Michael Araten knows a thing or two about bringing manufacturing back to the United States. Araten and his company, the Rodon Group, got many accolades and a visit from President Barack Obama a few years ago after shifting assembly of its K’nex brand of plastic construction toys from China to Rodon’s plant in Montgomery County, Pennsylvania.
As global supply chains melted down recently in the pandemic, Araten ratcheted up his evangelism for repatriating production to America, a process known as reshoring. He and Rodon are encouraging other U.S. manufacturers to evaluate the true costs for producing overseas — including soaring costs and shipping delays — and to bring back some manufacturing to American companies like Rodon, which employs 128 people who make precision plastic parts.
“All of a sudden, the stuff you thought you were saving on overseas, you’re not saving,” said Araten, who is chief executive of Sterling Drive Ventures, the family firm that owns Rodon Group. “I saw this happen in the Great Recession: There’s a shock to the economic system that causes people to really look at their total cost of ownership.”
Reshoring efforts have received renewed interest during the pandemic, spurred by frustration with supply shortages and price increases. On Friday, Intel announced plans to build “the largest silicon manufacturing location on the planet” near Columbus, Ohio, a $20 billion investment to address the global undersupply of computer chips whose production is dominated by Asia.
Some advocates say domestic manufacturing is at a turning point, after years of contraction. The pandemic has stirred a close scrutiny of weaknesses in supply chains and raised the possibility of reshoring as a potential solution. But changing course after five decades of offshoring primarily to Asia will not happen quickly, experts say. Reincarnated U.S. industries will likely require more automation and create fewer direct jobs than the uncompetitive factories that shut down in recent decades.
The decision to bring back manufacturing is not casual, and requires thinking through every step of procurement, production and packaging, said Araten. Global supply chains that have evolved in recent decades to produce a stunning banquet of affordable merchandise are immensely complex, and not easily dismantled and rebuilt.
A big investment in automation
To compete with low labor-cost manufacturers overseas, Rodon invested heavily in automation and robotics. Much of Araten’s workforce is concentrated in high-skill jobs, such as fabrication and maintenance of the sophisticated stainless steel molds used to make plastic parts, and the supervision of the robotic injection-molding presses. Rodon has about 250,000 square feet of manufacturing, office, and warehouse space at two locations in Hatfield.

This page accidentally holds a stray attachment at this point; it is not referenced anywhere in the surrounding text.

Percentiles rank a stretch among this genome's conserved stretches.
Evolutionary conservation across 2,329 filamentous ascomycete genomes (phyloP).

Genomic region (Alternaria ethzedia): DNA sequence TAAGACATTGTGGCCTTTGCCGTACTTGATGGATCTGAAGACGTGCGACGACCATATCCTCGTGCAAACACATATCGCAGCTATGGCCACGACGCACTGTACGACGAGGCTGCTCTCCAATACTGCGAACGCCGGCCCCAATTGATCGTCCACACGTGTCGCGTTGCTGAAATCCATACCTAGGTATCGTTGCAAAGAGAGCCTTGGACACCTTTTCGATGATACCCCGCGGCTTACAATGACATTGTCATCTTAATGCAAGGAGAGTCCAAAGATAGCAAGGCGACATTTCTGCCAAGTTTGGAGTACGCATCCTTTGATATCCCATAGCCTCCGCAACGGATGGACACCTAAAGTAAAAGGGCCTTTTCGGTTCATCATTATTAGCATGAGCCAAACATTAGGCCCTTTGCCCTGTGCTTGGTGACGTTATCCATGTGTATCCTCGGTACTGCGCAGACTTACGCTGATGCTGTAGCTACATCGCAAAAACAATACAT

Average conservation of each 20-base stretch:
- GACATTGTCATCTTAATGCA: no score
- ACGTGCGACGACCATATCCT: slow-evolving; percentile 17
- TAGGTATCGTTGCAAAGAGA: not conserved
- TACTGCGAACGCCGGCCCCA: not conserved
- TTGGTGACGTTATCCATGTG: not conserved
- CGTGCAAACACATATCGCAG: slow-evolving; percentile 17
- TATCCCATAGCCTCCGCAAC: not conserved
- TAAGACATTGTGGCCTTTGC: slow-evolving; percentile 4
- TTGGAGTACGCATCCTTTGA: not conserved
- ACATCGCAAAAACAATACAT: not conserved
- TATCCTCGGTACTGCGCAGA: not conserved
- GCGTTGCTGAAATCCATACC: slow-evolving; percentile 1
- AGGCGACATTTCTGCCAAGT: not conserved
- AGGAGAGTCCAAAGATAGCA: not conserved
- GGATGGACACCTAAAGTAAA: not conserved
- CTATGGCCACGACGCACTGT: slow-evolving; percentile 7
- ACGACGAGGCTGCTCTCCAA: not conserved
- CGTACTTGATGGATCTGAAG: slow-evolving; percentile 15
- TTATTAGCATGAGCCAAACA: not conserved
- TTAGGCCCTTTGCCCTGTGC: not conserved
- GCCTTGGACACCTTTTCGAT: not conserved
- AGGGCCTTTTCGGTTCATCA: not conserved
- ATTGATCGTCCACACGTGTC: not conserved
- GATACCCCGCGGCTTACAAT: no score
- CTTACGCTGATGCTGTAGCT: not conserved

In a typical production run, Tammy Shiber, 59, a quality inspector who last week marked her 34th anniversary at Rodon, oversees a fleet of automated machines making fine mesh discs that serve as filters in the bottom of single-serving coffee pods. A robotic arm withdraws a sheet of discs from the hot mold, passing them through an automated visual inspection to ensure the perforations are open, separates the discs from their plastic trees (the leftover plastic runners are recycled), and then circles back to collect a new batch of discs. Over and over again, 32 presses produce 8 million discs a day.
It’s fitting in the pandemic that much of Rodon’s new business is in the medical field. One company hired Rodon to provide plastic parts for its COVID-19 test kits, a business that has accelerated with the surge of the omicron variant. Rodon also recently developed special plastic handles for cartons that can withstand the supercool freezers that store some vaccines.
After Araten heard about a shortage of medical swabs needed for COVID tests — there are few sizable domestic producers, and hospitals depend on imports — Rodon developed a flexible nasal swab from medical-grade plastic in consultation with Fox Chase Cancer Center. It’s now making a million of them a week. It wants to expand production, but new equipment is back-ordered — waiting for imported parts stalled in the supply chain.
Most of the plastic pieces Rodon manufactures perform vital support functions, such as the threaded seals on food and beverage containers, or components for windows and doors. Toys make up less than 10% of its business —the K’nex line for which the company is known was sold off in 2018, though Rodon still produces them under contract.
Rodon’s supporting role as a supplier for products made by other manufacturers means there is a limit to how much influence its efforts can have on complex global supply chains. “We’re not the general contractor for the world,” said Araten.
‘Greater control over our destiny’
Attention to reshoring is not new — America has been losing factories and jobs to low-cost countries since the 1970s, and offshoring periodically becomes a hot political topic, especially during economic downturns.